The publication took place Monday, April 3, marking the first time the city has released either document. The 2016 Annual Report is a primer on what has been accomplished since Mayor Ed Murray signed an executive order requiring all of the city government’s data to be “open by preference,” meaning after privacy and security have been accounted for, the city’s preference will be to publish all data. The 2017 Open Data Plan, meanwhile, sets the key priorities that will stem from the 2016 progress, including increasing open data to encourage innovation, while simultaneously increasing the ability of city agencies to use data to make informed choices.
The publication of these reports comes days after Murray signed an executive order directing government departments throughout the city to expand their use of data and analytics to improve everyday management and decision-making where possible.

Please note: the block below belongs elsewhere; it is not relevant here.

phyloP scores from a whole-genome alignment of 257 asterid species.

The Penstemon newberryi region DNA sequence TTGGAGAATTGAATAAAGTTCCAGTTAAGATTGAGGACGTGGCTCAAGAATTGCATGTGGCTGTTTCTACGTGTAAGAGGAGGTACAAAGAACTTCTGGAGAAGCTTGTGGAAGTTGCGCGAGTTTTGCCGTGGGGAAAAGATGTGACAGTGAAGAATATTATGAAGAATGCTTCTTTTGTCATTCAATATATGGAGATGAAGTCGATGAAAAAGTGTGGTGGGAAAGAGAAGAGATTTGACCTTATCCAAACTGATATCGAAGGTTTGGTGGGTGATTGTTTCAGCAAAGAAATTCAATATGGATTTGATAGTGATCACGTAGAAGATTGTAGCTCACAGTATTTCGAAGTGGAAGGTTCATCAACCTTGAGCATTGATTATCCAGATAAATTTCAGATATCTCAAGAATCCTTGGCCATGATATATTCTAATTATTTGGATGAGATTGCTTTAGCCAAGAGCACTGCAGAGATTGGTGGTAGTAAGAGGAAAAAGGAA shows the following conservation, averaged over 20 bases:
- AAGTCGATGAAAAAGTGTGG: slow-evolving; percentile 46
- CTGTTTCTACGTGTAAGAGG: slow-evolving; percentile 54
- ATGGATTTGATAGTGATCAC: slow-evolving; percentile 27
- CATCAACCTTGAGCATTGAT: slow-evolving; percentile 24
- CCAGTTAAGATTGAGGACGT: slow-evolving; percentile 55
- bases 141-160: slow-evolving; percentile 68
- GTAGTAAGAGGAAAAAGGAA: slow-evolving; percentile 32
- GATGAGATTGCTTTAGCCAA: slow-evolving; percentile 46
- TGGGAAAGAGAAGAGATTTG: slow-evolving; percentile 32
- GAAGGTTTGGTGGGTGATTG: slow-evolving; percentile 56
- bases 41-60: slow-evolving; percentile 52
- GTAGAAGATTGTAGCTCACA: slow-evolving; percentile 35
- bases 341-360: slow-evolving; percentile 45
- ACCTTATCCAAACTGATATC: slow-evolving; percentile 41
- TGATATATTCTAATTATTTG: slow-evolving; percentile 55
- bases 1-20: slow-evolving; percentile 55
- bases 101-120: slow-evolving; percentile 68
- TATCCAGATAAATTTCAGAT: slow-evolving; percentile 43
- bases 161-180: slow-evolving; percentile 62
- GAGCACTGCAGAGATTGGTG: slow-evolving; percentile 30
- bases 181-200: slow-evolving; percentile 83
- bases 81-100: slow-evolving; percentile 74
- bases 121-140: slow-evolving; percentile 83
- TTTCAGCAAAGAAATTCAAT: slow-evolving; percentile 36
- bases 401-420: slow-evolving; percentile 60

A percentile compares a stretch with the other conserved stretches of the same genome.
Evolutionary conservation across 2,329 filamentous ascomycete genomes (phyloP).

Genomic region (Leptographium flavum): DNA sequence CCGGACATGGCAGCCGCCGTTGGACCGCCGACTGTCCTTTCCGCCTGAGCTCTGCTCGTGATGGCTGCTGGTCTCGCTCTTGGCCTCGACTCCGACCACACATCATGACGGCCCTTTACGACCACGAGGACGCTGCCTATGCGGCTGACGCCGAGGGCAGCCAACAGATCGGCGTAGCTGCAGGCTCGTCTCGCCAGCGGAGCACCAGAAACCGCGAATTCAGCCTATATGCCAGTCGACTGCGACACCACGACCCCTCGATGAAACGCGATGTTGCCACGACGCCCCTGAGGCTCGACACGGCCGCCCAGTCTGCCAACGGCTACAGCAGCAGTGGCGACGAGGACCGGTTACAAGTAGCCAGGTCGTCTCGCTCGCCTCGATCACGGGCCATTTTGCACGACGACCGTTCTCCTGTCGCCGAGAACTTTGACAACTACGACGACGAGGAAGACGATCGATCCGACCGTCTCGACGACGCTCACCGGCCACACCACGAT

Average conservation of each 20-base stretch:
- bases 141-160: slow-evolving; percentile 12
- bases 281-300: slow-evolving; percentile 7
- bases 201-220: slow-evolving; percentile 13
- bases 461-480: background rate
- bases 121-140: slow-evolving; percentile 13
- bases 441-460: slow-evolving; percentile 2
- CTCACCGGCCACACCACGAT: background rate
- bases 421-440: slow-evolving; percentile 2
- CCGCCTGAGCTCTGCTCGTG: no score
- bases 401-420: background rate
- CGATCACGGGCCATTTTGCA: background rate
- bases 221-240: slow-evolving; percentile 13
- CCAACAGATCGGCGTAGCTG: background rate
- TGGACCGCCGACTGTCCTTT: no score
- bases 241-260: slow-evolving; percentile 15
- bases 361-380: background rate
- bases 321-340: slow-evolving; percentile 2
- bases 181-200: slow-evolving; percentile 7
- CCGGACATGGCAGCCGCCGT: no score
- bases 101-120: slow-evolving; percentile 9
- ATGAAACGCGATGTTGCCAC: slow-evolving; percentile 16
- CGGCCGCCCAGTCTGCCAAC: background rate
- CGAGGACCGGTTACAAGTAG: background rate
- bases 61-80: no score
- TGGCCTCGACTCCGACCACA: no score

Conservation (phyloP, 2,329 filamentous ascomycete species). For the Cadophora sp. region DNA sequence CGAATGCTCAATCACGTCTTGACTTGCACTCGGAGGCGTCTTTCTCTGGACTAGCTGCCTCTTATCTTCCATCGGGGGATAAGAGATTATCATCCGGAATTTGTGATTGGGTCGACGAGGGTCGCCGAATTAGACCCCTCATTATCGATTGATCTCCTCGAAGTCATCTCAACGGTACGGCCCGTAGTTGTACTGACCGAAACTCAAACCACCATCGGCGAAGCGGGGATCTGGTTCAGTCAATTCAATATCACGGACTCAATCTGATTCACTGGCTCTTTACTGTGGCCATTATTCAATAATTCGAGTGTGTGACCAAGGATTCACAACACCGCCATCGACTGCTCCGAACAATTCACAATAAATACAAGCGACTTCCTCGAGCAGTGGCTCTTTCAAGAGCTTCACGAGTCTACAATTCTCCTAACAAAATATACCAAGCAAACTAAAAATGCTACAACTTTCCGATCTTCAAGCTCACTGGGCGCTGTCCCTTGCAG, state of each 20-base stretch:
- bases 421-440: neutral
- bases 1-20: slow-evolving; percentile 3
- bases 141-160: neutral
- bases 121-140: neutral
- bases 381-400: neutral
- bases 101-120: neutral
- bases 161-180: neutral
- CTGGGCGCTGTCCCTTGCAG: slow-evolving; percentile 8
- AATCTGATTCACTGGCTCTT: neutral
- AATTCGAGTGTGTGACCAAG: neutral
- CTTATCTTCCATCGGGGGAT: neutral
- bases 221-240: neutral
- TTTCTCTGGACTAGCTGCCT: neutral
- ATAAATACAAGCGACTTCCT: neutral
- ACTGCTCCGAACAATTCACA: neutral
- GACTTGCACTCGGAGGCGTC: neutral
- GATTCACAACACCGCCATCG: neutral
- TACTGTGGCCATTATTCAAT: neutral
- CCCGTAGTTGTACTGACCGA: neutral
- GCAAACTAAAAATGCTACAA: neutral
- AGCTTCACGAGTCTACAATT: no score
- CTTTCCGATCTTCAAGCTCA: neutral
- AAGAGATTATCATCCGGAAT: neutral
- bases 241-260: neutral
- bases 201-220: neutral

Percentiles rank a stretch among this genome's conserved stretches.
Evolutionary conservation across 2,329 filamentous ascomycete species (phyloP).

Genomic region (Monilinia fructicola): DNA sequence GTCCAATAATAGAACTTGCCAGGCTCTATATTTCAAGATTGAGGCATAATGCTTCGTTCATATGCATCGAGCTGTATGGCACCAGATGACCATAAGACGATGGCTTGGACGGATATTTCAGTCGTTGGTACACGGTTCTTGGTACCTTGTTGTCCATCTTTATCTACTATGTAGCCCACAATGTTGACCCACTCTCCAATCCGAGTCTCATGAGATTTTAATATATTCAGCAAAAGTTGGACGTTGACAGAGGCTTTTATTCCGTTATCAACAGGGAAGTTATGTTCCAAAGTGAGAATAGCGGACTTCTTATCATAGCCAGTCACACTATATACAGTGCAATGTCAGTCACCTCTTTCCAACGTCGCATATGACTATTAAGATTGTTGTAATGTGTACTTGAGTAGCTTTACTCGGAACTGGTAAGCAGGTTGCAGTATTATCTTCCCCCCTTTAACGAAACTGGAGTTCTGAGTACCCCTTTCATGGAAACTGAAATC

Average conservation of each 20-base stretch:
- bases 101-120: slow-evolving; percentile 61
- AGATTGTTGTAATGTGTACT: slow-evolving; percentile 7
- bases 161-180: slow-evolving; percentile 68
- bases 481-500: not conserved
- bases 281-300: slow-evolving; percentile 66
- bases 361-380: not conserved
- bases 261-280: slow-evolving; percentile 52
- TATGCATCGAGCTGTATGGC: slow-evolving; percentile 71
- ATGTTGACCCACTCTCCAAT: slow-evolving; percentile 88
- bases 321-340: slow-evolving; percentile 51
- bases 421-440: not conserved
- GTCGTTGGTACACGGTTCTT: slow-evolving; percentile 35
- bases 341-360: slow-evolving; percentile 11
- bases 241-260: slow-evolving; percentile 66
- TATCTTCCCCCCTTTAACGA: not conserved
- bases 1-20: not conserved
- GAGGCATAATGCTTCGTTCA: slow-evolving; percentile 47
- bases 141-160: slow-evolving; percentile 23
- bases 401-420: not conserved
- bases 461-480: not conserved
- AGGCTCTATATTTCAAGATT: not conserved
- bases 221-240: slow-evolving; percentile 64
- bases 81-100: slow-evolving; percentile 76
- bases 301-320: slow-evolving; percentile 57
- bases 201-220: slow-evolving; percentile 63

The executive order detailed Seattle’s commitment to transparent, open and efficient government, drawing a connection between these qualities and use of data and analytics in daily functions, decision-making and other practices. In terms of actionable results, the order calls for the Performance Seattle team to work with the leadership of city departments to integrate performance and accountability measures into new policies. Other directives include conducting an analysis of where data is needed but not currently available, building dashboards that make data easily available to city officials, and establishing a long-term plan to continue data management and analysis.